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ARTICLE

New Treatment for CABP Continues to Show Positive Outcomes in Clinical Trials

SEP 18, 2017 | CONTAGION® EDITORIAL STAFF
The leading cause of infectious disease death in the United States is community-acquired bacterial pneumonia (CABP), with more than 5 million adults being treated for the disease each year. The infection is the second highest cause of hospital admissions through the emergency room and because the infection can be severe and potentially life-threatening, many patients end up being readmitted for further treatment. The estimated hospitalization costs to treat the infection are $17 billion. Thus, research and development aimed at a treatment for the infection are booming, and one such company has made an important step forward to bringing a treatment to market.

The clinical-stage biopharmaceutical company, Nabriva Therapeutics, just released positive top-line global Phase 3 trial data on their intravenous (IV) and oral forms of a pleuromutilin antibiotic, lefamulin, for the treatment of community-acquired bacterial pneumonia (CABP) today. The drug met all primary US Food and Drug Administration (FDA) and European Medicines Agency (EMA) endpoints. In this exclusive interview, with Contagion®, Thomas File, MD, MSc, Chair of Infectious Disease Division, Summa Health in Akron, Ohio, explains what pleuromutilin antibiotics are and how they work.


As Dr. File stated, pleuromutilin antibiotics are thought to work against pathogens that have previously thwarted other regimens. This is particularly important for CABP as the Centers for Disease Control and Prevention (CDC) stipulate that, “available data show that pneumococcal bacteria are resistant to one or more antibiotics in 30% of cases.”

The results from the lefamulin clinical trial (LEAP-1) showed that lefamulin met the FDA primary endpoint of non-inferiority (NI, 12.5% margin) compared to moxifloxacin with or without adjunctive linezolid for early clinical response (ECR) assessed 72 to 120 hours following initiation of therapy in the intent to treat (ITT) patient population. In the trial, ECR rates were 87.3% for lefamulin and 90.2% for moxifloxacin with or without linezolid (treatment difference -2.9 [95% confidence interval (CI) -8.5, 2.8]).

Lefamulin also met the primary endpoints for the EMA of non-inferiority (NI, 10% margin) compared to moxifloxacin with or without adjunctive linezolid in the modified intent to treat (mITT) and clinically evaluable at test of cure (CE-TOC) populations based on an investigator assessment of clinical response (IACR) at a test of cure visit (5 to 10 days following the completion of study therapy). IACR rates for the mITT population were 81.7% for lefamulin and 84.2% for moxifloxacin with or without linezolid (treatment difference -2.6 [95% CI -8.9, 3.9]) and for the CE-TOC population were 86.9% for lefamulin and 89.4% for moxifloxacin with or without linezolid (treatment difference -2.5 [95% CI -8.4, 3.4]).  IACR is also a key secondary endpoint for the FDA.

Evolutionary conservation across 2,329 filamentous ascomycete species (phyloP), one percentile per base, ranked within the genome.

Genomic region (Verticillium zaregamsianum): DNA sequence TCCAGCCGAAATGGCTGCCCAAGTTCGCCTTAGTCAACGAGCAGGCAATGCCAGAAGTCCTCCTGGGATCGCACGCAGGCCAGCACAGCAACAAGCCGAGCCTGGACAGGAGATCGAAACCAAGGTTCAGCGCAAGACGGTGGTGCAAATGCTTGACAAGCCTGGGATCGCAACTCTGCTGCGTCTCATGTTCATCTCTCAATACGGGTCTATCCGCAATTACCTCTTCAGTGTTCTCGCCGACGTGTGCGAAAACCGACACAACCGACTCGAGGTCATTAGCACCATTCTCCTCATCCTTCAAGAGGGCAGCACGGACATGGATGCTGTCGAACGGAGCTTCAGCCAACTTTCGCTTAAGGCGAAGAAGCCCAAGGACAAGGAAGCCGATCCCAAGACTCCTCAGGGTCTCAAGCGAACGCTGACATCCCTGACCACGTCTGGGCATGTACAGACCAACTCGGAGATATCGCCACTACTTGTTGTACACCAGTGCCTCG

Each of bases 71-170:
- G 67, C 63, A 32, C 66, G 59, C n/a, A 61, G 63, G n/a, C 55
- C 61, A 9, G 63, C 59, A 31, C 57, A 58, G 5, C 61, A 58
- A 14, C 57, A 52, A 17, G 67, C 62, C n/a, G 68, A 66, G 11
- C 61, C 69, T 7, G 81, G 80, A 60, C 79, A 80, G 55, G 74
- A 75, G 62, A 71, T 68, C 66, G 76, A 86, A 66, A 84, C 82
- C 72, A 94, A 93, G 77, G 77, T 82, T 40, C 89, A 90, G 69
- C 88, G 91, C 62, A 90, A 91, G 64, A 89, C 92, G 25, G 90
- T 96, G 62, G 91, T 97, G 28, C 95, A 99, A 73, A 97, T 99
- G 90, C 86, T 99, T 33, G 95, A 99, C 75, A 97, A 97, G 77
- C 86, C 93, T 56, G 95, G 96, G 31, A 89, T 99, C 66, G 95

When speaking on these top-line results in Nabriva’s official press release, Dr. File is quoted as saying, “CABP is a common and potentially life-threatening illness for which presently available recommended antimicrobials have potential limitations often associated with resistance or safety. With bacterial resistance continuing to increase, patients and physicians are in need of new safe and effective treatment options that adhere to the principles of antibiotic stewardship. These positive topline results evaluating the efficacy and safety of lefamulin in patients with community-acquired bacterial pneumonia are promising.”

These data are from the first of 2 global Phase 3 trials, called LEAP 1. Nabriva expects data from the second pivotal trial–LEAP 2, which is evaluating all oral lefamulin for the treatment of CABP—in the first quarter of 2018. Further analysis of the LEAP 1 trial is ongoing, and additional results will be presented at upcoming scientific congresses.
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